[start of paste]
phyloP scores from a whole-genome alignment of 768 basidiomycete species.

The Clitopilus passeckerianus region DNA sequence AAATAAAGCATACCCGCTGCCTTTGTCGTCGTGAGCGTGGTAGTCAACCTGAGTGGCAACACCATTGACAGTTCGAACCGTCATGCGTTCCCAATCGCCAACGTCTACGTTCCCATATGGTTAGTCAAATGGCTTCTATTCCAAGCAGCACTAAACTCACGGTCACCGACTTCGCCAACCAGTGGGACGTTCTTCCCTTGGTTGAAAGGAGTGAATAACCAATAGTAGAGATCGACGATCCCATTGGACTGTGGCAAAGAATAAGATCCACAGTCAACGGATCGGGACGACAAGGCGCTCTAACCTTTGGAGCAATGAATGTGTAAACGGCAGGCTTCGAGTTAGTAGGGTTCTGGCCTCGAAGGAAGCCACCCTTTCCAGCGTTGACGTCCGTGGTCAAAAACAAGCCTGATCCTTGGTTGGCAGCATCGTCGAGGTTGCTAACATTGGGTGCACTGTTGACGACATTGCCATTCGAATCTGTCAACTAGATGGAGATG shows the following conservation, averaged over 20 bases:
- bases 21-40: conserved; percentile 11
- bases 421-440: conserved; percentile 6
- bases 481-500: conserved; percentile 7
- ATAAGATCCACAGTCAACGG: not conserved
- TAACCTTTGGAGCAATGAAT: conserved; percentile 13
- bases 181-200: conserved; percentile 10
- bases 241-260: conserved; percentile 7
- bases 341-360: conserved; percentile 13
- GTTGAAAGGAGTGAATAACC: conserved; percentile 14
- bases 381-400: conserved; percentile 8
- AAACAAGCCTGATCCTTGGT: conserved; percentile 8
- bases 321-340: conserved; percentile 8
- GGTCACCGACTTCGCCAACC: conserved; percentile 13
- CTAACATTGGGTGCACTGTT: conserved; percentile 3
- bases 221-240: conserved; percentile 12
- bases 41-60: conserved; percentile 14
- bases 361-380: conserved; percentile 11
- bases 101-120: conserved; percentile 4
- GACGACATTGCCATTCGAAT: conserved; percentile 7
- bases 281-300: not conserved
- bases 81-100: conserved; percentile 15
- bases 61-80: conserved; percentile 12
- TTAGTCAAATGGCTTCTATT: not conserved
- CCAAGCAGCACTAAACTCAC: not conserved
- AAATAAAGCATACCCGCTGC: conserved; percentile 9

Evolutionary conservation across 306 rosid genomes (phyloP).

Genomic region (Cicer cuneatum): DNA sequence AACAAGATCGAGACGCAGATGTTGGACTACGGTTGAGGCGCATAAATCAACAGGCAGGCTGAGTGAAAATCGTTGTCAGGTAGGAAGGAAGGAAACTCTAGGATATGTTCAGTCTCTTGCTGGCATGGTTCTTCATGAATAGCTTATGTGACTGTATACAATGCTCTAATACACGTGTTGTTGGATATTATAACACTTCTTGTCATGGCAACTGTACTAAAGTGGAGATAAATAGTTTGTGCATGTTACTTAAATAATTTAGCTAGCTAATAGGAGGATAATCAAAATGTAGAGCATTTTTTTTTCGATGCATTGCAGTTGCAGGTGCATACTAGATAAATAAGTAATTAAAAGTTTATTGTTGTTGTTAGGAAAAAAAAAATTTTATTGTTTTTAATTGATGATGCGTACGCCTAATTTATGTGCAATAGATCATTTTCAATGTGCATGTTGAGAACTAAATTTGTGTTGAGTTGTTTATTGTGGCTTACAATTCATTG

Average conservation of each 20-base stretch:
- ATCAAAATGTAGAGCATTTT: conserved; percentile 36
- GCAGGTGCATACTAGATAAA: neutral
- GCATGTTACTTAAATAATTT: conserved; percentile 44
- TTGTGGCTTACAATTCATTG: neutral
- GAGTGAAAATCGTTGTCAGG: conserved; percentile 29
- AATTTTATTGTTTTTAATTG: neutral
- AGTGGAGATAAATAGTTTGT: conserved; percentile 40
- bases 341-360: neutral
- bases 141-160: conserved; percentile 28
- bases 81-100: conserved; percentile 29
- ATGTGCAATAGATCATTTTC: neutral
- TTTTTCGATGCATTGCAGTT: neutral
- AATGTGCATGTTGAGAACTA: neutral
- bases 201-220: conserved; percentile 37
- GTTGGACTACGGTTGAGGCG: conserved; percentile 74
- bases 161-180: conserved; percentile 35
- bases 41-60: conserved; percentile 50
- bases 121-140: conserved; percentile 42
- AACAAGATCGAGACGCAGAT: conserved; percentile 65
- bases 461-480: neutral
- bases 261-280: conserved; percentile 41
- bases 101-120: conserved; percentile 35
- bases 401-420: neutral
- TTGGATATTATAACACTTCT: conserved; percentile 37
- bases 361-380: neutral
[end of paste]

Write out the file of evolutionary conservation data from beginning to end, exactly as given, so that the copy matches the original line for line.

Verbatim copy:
phyloP scores from a whole-genome alignment of 768 basidiomycete species.

The Clitopilus passeckerianus region DNA sequence AAATAAAGCATACCCGCTGCCTTTGTCGTCGTGAGCGTGGTAGTCAACCTGAGTGGCAACACCATTGACAGTTCGAACCGTCATGCGTTCCCAATCGCCAACGTCTACGTTCCCATATGGTTAGTCAAATGGCTTCTATTCCAAGCAGCACTAAACTCACGGTCACCGACTTCGCCAACCAGTGGGACGTTCTTCCCTTGGTTGAAAGGAGTGAATAACCAATAGTAGAGATCGACGATCCCATTGGACTGTGGCAAAGAATAAGATCCACAGTCAACGGATCGGGACGACAAGGCGCTCTAACCTTTGGAGCAATGAATGTGTAAACGGCAGGCTTCGAGTTAGTAGGGTTCTGGCCTCGAAGGAAGCCACCCTTTCCAGCGTTGACGTCCGTGGTCAAAAACAAGCCTGATCCTTGGTTGGCAGCATCGTCGAGGTTGCTAACATTGGGTGCACTGTTGACGACATTGCCATTCGAATCTGTCAACTAGATGGAGATG shows the following conservation, averaged over 20 bases:
- bases 21-40: conserved; percentile 11
- bases 421-440: conserved; percentile 6
- bases 481-500: conserved; percentile 7
- ATAAGATCCACAGTCAACGG: not conserved
- TAACCTTTGGAGCAATGAAT: conserved; percentile 13
- bases 181-200: conserved; percentile 10
- bases 241-260: conserved; percentile 7
- bases 341-360: conserved; percentile 13
- GTTGAAAGGAGTGAATAACC: conserved; percentile 14
- bases 381-400: conserved; percentile 8
- AAACAAGCCTGATCCTTGGT: conserved; percentile 8
- bases 321-340: conserved; percentile 8
- GGTCACCGACTTCGCCAACC: conserved; percentile 13
- CTAACATTGGGTGCACTGTT: conserved; percentile 3
- bases 221-240: conserved; percentile 12
- bases 41-60: conserved; percentile 14
- bases 361-380: conserved; percentile 11
- bases 101-120: conserved; percentile 4
- GACGACATTGCCATTCGAAT: conserved; percentile 7
- bases 281-300: not conserved
- bases 81-100: conserved; percentile 15
- bases 61-80: conserved; percentile 12
- TTAGTCAAATGGCTTCTATT: not conserved
- CCAAGCAGCACTAAACTCAC: not conserved
- AAATAAAGCATACCCGCTGC: conserved; percentile 9

Evolutionary conservation across 306 rosid genomes (phyloP).

Genomic region (Cicer cuneatum): DNA sequence AACAAGATCGAGACGCAGATGTTGGACTACGGTTGAGGCGCATAAATCAACAGGCAGGCTGAGTGAAAATCGTTGTCAGGTAGGAAGGAAGGAAACTCTAGGATATGTTCAGTCTCTTGCTGGCATGGTTCTTCATGAATAGCTTATGTGACTGTATACAATGCTCTAATACACGTGTTGTTGGATATTATAACACTTCTTGTCATGGCAACTGTACTAAAGTGGAGATAAATAGTTTGTGCATGTTACTTAAATAATTTAGCTAGCTAATAGGAGGATAATCAAAATGTAGAGCATTTTTTTTTCGATGCATTGCAGTTGCAGGTGCATACTAGATAAATAAGTAATTAAAAGTTTATTGTTGTTGTTAGGAAAAAAAAAATTTTATTGTTTTTAATTGATGATGCGTACGCCTAATTTATGTGCAATAGATCATTTTCAATGTGCATGTTGAGAACTAAATTTGTGTTGAGTTGTTTATTGTGGCTTACAATTCATTG

Average conservation of each 20-base stretch:
- ATCAAAATGTAGAGCATTTT: conserved; percentile 36
- GCAGGTGCATACTAGATAAA: neutral
- GCATGTTACTTAAATAATTT: conserved; percentile 44
- TTGTGGCTTACAATTCATTG: neutral
- GAGTGAAAATCGTTGTCAGG: conserved; percentile 29
- AATTTTATTGTTTTTAATTG: neutral
- AGTGGAGATAAATAGTTTGT: conserved; percentile 40
- bases 341-360: neutral
- bases 141-160: conserved; percentile 28
- bases 81-100: conserved; percentile 29
- ATGTGCAATAGATCATTTTC: neutral
- TTTTTCGATGCATTGCAGTT: neutral
- AATGTGCATGTTGAGAACTA: neutral
- bases 201-220: conserved; percentile 37
- GTTGGACTACGGTTGAGGCG: conserved; percentile 74
- bases 161-180: conserved; percentile 35
- bases 41-60: conserved; percentile 50
- bases 121-140: conserved; percentile 42
- AACAAGATCGAGACGCAGAT: conserved; percentile 65
- bases 461-480: neutral
- bases 261-280: conserved; percentile 41
- bases 101-120: conserved; percentile 35
- bases 401-420: neutral
- TTGGATATTATAACACTTCT: conserved; percentile 37
- bases 361-380: neutral